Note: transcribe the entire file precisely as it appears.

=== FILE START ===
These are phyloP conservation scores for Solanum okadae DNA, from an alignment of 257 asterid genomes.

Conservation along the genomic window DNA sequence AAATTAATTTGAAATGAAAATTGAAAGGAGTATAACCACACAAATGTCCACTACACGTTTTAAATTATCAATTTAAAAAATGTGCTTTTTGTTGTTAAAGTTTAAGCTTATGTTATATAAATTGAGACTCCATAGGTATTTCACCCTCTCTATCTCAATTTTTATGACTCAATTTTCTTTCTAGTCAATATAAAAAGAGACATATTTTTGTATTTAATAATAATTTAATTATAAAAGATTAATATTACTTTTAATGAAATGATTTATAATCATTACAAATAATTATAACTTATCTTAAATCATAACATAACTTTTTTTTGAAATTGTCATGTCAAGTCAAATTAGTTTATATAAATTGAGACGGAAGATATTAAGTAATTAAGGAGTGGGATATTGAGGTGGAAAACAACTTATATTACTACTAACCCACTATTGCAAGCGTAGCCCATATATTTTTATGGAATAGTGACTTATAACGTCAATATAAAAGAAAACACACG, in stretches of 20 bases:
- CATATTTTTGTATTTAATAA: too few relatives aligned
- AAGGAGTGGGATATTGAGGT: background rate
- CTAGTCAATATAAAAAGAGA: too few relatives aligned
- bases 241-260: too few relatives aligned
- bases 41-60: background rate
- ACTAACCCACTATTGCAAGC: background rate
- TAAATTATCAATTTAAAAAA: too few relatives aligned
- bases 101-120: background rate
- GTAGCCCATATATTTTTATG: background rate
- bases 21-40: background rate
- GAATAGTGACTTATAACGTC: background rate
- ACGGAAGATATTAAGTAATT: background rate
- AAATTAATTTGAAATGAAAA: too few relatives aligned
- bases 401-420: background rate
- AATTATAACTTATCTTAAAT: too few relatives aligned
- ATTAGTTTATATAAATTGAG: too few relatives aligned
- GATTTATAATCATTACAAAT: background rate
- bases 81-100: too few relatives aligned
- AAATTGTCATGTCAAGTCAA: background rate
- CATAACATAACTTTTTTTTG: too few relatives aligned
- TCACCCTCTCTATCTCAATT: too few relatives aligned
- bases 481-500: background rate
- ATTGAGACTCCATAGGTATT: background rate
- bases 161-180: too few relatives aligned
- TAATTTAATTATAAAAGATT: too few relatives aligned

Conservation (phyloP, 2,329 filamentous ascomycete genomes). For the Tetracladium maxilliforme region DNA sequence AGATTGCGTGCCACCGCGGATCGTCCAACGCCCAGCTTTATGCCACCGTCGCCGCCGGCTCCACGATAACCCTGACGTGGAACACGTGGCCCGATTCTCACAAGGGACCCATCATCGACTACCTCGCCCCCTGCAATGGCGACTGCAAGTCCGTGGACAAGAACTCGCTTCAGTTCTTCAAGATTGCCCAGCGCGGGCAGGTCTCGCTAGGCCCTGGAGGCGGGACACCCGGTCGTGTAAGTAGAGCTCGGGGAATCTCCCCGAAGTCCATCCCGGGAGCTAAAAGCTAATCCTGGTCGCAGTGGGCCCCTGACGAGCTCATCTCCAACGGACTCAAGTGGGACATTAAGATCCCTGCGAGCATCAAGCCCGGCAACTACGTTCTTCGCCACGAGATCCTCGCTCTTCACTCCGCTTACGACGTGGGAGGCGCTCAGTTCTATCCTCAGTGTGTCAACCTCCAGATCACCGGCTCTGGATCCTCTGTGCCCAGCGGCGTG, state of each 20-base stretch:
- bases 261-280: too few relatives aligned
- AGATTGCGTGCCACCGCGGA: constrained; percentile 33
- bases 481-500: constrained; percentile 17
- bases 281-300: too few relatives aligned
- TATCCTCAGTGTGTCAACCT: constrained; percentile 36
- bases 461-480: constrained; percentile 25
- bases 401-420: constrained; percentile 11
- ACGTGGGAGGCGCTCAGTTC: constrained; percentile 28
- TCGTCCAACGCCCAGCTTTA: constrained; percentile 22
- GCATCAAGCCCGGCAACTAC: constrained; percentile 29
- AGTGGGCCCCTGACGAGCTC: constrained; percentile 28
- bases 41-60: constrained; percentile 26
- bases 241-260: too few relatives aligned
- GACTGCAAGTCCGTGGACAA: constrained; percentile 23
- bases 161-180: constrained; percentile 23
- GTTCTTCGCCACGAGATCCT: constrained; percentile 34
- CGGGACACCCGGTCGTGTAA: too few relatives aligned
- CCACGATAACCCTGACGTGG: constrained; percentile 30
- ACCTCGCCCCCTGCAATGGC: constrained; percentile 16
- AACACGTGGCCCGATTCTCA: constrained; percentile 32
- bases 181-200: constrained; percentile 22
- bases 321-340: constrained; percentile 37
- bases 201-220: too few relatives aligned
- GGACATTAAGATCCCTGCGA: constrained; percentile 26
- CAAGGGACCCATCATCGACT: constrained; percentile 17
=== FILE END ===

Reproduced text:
These are phyloP conservation scores for Solanum okadae DNA, from an alignment of 257 asterid genomes.

Conservation along the genomic window DNA sequence AAATTAATTTGAAATGAAAATTGAAAGGAGTATAACCACACAAATGTCCACTACACGTTTTAAATTATCAATTTAAAAAATGTGCTTTTTGTTGTTAAAGTTTAAGCTTATGTTATATAAATTGAGACTCCATAGGTATTTCACCCTCTCTATCTCAATTTTTATGACTCAATTTTCTTTCTAGTCAATATAAAAAGAGACATATTTTTGTATTTAATAATAATTTAATTATAAAAGATTAATATTACTTTTAATGAAATGATTTATAATCATTACAAATAATTATAACTTATCTTAAATCATAACATAACTTTTTTTTGAAATTGTCATGTCAAGTCAAATTAGTTTATATAAATTGAGACGGAAGATATTAAGTAATTAAGGAGTGGGATATTGAGGTGGAAAACAACTTATATTACTACTAACCCACTATTGCAAGCGTAGCCCATATATTTTTATGGAATAGTGACTTATAACGTCAATATAAAAGAAAACACACG, in stretches of 20 bases:
- CATATTTTTGTATTTAATAA: too few relatives aligned
- AAGGAGTGGGATATTGAGGT: background rate
- CTAGTCAATATAAAAAGAGA: too few relatives aligned
- bases 241-260: too few relatives aligned
- bases 41-60: background rate
- ACTAACCCACTATTGCAAGC: background rate
- TAAATTATCAATTTAAAAAA: too few relatives aligned
- bases 101-120: background rate
- GTAGCCCATATATTTTTATG: background rate
- bases 21-40: background rate
- GAATAGTGACTTATAACGTC: background rate
- ACGGAAGATATTAAGTAATT: background rate
- AAATTAATTTGAAATGAAAA: too few relatives aligned
- bases 401-420: background rate
- AATTATAACTTATCTTAAAT: too few relatives aligned
- ATTAGTTTATATAAATTGAG: too few relatives aligned
- GATTTATAATCATTACAAAT: background rate
- bases 81-100: too few relatives aligned
- AAATTGTCATGTCAAGTCAA: background rate
- CATAACATAACTTTTTTTTG: too few relatives aligned
- TCACCCTCTCTATCTCAATT: too few relatives aligned
- bases 481-500: background rate
- ATTGAGACTCCATAGGTATT: background rate
- bases 161-180: too few relatives aligned
- TAATTTAATTATAAAAGATT: too few relatives aligned

Conservation (phyloP, 2,329 filamentous ascomycete genomes). For the Tetracladium maxilliforme region DNA sequence AGATTGCGTGCCACCGCGGATCGTCCAACGCCCAGCTTTATGCCACCGTCGCCGCCGGCTCCACGATAACCCTGACGTGGAACACGTGGCCCGATTCTCACAAGGGACCCATCATCGACTACCTCGCCCCCTGCAATGGCGACTGCAAGTCCGTGGACAAGAACTCGCTTCAGTTCTTCAAGATTGCCCAGCGCGGGCAGGTCTCGCTAGGCCCTGGAGGCGGGACACCCGGTCGTGTAAGTAGAGCTCGGGGAATCTCCCCGAAGTCCATCCCGGGAGCTAAAAGCTAATCCTGGTCGCAGTGGGCCCCTGACGAGCTCATCTCCAACGGACTCAAGTGGGACATTAAGATCCCTGCGAGCATCAAGCCCGGCAACTACGTTCTTCGCCACGAGATCCTCGCTCTTCACTCCGCTTACGACGTGGGAGGCGCTCAGTTCTATCCTCAGTGTGTCAACCTCCAGATCACCGGCTCTGGATCCTCTGTGCCCAGCGGCGTG, state of each 20-base stretch:
- bases 261-280: too few relatives aligned
- AGATTGCGTGCCACCGCGGA: constrained; percentile 33
- bases 481-500: constrained; percentile 17
- bases 281-300: too few relatives aligned
- TATCCTCAGTGTGTCAACCT: constrained; percentile 36
- bases 461-480: constrained; percentile 25
- bases 401-420: constrained; percentile 11
- ACGTGGGAGGCGCTCAGTTC: constrained; percentile 28
- TCGTCCAACGCCCAGCTTTA: constrained; percentile 22
- GCATCAAGCCCGGCAACTAC: constrained; percentile 29
- AGTGGGCCCCTGACGAGCTC: constrained; percentile 28
- bases 41-60: constrained; percentile 26
- bases 241-260: too few relatives aligned
- GACTGCAAGTCCGTGGACAA: constrained; percentile 23
- bases 161-180: constrained; percentile 23
- GTTCTTCGCCACGAGATCCT: constrained; percentile 34
- CGGGACACCCGGTCGTGTAA: too few relatives aligned
- CCACGATAACCCTGACGTGG: constrained; percentile 30
- ACCTCGCCCCCTGCAATGGC: constrained; percentile 16
- AACACGTGGCCCGATTCTCA: constrained; percentile 32
- bases 181-200: constrained; percentile 22
- bases 321-340: constrained; percentile 37
- bases 201-220: too few relatives aligned
- GGACATTAAGATCCCTGCGA: constrained; percentile 26
- CAAGGGACCCATCATCGACT: constrained; percentile 17